Respondents were asked simple questions about changes to their job situation, rather than the full suite of employment-related questions included in the ABS’ Labour Force Survey (see Questionnaires Used in the Labour Force Survey (cat. no. 6232.0)). The results of this survey are, therefore, not directly comparable to Australia’s official Labour Force measures. The Margin of Error (MoE) on these estimates are around seven times greater than Labour Force statistics (the Labour Force Survey sample is around 50 times larger). More information about measuring the labour market impacts of COVID-19 can be found here.

Table 2 shows the self-reported job status of Australians aged 18 years and over covering the period early-March to mid-June.

Table 2 - Persons aged 18 years and over, self-reported job status

 Early March (1st survey cycle)Early April (1st survey cycle)Mid-April (2nd survey cycle)Early May (3rd survey cycle)Mid-May (4th survey cycle)Late May (5th survey cycle)Mid-June (6th survey cycle)
 %%%%%%%
Has a job
66.2
63.4
63.6
64.2
63.2
63.0
64.6
Working paid hours
64.0
55.8
56.6
59.0
58.7
59.1
61.1
Not working paid hours
2.2
7.6
7.0
5.3
4.5
3.8
3.5
Does not have a paid job(a)
33.8
36.6
36.4
35.8
36.8
37.0
35.4
a. Includes all people without a job and should be considered only a loose approximation for the combined “unemployed” and “not in the labour force” groups.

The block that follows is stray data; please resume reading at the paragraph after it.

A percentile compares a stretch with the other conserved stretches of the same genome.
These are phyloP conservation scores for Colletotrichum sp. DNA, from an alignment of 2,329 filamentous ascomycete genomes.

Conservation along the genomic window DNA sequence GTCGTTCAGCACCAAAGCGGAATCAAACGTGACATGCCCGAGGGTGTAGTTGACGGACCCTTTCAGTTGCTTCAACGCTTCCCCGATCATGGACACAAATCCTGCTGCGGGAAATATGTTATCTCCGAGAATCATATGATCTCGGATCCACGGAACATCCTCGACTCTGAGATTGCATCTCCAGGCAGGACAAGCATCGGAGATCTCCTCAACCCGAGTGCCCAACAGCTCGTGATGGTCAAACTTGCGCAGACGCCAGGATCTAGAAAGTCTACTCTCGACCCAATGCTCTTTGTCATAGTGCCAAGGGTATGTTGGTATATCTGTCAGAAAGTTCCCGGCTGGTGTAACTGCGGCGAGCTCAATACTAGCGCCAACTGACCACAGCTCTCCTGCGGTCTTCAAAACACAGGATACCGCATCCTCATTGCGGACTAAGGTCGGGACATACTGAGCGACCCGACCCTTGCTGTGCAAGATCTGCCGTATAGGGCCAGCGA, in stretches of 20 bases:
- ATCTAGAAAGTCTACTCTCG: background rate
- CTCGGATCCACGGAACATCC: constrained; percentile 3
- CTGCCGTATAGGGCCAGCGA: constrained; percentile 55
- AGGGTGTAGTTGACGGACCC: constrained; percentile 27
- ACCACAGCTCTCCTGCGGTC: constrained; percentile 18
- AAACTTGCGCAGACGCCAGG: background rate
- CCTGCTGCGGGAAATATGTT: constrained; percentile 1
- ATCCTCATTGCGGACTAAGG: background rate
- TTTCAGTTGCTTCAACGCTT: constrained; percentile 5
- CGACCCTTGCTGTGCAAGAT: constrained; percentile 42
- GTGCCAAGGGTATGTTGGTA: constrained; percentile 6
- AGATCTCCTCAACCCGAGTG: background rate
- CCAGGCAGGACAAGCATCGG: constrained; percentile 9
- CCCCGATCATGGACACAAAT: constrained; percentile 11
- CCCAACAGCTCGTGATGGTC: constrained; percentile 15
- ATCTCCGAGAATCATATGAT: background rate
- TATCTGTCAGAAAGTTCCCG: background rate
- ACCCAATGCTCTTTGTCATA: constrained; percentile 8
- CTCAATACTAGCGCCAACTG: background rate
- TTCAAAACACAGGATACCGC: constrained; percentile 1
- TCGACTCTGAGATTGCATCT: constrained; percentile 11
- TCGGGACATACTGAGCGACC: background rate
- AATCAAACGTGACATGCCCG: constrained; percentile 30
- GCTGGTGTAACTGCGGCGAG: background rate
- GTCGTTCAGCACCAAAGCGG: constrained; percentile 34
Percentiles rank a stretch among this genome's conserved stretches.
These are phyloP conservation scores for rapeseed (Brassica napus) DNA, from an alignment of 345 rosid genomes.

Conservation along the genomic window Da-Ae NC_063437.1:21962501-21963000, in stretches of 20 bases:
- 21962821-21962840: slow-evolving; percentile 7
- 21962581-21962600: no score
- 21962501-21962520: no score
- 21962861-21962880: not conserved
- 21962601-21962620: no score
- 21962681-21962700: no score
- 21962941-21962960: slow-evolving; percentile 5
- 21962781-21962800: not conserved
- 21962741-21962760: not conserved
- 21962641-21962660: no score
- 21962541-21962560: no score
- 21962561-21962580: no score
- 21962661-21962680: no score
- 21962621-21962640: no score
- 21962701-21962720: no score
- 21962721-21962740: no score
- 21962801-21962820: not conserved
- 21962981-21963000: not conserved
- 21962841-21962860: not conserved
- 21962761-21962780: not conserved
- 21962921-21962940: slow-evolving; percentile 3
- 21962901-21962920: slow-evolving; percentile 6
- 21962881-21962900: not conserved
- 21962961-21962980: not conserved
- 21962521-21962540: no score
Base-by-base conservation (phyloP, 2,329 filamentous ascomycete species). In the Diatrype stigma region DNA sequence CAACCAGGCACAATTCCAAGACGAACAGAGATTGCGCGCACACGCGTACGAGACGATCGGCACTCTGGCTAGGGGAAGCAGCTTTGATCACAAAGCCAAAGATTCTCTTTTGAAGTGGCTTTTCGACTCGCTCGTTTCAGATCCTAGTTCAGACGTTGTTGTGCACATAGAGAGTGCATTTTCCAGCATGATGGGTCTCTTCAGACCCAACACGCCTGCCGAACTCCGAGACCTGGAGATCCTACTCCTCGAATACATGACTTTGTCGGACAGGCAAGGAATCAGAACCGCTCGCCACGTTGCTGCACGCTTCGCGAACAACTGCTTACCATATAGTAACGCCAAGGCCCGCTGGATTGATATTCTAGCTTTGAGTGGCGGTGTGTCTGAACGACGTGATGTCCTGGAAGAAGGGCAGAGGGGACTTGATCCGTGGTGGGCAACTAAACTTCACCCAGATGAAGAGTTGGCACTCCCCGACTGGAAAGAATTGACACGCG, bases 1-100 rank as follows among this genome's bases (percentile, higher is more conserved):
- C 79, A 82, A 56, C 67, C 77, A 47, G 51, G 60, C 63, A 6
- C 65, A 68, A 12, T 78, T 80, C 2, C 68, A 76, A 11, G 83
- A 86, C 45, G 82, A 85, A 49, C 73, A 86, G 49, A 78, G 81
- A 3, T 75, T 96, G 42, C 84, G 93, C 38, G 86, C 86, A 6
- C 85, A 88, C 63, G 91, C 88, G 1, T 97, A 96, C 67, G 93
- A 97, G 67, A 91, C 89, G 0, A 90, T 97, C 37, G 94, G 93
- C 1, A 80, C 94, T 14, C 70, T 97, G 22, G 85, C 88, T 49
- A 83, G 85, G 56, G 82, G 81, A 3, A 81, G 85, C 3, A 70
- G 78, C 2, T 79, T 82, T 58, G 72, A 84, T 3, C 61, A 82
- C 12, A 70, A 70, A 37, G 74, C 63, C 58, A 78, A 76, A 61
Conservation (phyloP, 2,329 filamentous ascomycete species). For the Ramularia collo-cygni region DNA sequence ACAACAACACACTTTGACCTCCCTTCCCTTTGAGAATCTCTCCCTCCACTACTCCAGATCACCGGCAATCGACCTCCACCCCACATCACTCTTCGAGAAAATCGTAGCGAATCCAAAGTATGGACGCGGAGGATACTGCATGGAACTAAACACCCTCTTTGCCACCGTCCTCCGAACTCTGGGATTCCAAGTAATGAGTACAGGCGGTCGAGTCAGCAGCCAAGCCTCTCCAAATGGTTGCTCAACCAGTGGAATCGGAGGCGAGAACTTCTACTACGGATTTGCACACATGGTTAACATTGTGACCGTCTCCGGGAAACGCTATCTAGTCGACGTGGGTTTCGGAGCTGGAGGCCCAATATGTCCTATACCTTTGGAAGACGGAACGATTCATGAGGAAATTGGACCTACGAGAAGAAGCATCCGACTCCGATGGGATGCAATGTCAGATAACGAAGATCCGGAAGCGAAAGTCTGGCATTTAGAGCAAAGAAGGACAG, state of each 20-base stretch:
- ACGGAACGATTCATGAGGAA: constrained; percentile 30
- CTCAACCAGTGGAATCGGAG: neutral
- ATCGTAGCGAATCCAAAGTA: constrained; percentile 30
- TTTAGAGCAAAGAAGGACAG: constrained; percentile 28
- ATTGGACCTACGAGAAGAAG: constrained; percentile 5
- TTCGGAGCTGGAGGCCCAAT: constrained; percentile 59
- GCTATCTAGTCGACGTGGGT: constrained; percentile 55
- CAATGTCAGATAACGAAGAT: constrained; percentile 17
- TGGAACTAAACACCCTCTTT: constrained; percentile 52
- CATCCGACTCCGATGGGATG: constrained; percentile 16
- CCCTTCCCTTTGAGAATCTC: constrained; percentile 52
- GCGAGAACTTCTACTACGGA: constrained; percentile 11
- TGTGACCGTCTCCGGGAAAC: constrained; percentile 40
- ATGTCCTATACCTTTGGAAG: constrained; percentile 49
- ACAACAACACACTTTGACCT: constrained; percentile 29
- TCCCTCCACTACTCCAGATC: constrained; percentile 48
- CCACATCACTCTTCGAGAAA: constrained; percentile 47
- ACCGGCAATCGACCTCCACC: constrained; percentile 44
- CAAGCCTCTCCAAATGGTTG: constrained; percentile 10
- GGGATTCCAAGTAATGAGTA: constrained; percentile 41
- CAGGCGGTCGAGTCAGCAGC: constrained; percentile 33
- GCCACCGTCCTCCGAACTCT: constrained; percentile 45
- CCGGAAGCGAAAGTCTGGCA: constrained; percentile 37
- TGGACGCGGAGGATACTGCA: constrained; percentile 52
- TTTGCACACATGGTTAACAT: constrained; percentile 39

The survey found that three in five Australians aged 18 years and over (61%) had a job working paid hours in mid-June. This was the first time since early March that the estimated proportion of Australians who had a job working paid hours rose above 60%.

The proportion of people who reported they had a job but were not working paid hours steadily decreased from 7.6% in early April to 3.5% in mid-June.

The results of the most recent Labour Force Survey, with data in respect of the first two weeks of May, collected over a three-week period from 10 May to 30 May, can be found using the following link: Labour Force, Australia, May 2020 (cat. no. 6202.0).

What's next?

The ABS followed up with the same people on 24 June 2020 to undertake the seventh cycle of the Household Impacts of COVID-19 Survey. The topics included:

  • job status